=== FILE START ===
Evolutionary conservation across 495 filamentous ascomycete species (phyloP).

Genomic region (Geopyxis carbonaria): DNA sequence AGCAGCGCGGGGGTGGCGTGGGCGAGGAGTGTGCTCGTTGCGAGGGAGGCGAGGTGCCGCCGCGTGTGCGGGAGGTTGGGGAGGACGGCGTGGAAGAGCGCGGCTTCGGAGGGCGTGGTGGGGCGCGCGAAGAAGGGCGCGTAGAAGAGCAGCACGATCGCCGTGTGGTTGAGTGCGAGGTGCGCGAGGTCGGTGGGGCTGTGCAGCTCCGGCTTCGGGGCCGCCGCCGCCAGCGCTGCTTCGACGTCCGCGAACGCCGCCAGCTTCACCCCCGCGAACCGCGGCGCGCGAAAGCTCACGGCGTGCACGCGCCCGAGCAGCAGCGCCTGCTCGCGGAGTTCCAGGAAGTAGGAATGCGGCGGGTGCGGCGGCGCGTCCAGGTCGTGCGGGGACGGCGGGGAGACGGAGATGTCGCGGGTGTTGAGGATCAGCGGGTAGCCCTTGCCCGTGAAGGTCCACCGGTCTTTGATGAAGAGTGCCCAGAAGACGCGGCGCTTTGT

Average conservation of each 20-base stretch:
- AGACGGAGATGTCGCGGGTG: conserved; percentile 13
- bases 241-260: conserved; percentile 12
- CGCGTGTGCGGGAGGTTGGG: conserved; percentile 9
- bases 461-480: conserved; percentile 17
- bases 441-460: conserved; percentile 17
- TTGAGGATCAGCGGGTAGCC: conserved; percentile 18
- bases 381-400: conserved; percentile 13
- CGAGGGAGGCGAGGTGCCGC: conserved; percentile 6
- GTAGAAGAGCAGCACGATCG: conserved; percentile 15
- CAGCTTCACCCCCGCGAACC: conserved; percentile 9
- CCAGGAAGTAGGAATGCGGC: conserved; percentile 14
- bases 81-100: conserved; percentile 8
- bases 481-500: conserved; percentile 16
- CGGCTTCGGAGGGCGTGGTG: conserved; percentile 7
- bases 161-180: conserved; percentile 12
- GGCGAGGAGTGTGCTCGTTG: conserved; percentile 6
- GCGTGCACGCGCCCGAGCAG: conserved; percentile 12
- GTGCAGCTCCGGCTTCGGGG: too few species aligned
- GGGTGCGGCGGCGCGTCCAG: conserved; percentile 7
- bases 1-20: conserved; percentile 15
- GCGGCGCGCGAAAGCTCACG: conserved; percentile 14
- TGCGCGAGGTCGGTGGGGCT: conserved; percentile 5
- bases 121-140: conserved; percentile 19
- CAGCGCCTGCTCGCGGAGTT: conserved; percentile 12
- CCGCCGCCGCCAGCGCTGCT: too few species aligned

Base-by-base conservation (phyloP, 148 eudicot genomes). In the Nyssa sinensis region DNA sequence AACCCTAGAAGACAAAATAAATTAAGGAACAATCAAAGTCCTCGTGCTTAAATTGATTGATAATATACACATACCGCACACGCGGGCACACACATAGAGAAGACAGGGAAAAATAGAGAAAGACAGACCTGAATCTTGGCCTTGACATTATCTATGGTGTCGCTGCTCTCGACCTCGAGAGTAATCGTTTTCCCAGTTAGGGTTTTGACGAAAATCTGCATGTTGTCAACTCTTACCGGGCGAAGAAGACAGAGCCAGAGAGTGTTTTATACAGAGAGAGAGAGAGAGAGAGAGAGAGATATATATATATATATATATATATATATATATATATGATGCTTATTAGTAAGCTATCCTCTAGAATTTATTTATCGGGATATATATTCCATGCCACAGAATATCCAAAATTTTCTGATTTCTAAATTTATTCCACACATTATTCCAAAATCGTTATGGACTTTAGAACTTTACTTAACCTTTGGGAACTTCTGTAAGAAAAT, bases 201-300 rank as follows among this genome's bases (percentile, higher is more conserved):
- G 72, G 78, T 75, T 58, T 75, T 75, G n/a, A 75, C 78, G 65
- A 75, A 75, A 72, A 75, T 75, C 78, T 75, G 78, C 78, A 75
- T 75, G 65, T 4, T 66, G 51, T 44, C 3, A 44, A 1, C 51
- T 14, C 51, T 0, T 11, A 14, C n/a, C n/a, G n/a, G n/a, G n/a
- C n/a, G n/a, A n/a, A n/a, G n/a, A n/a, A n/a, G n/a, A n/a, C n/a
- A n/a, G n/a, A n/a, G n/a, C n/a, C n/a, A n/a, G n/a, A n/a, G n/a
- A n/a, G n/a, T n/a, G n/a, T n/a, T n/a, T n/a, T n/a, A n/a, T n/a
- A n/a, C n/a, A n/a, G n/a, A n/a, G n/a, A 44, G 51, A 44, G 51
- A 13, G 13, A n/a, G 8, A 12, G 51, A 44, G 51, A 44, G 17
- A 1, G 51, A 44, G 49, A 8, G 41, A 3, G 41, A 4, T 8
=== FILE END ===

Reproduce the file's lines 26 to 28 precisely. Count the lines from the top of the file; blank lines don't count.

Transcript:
- bases 121-140: conserved; percentile 19
- CAGCGCCTGCTCGCGGAGTT: conserved; percentile 12
- CCGCCGCCGCCAGCGCTGCT: too few species aligned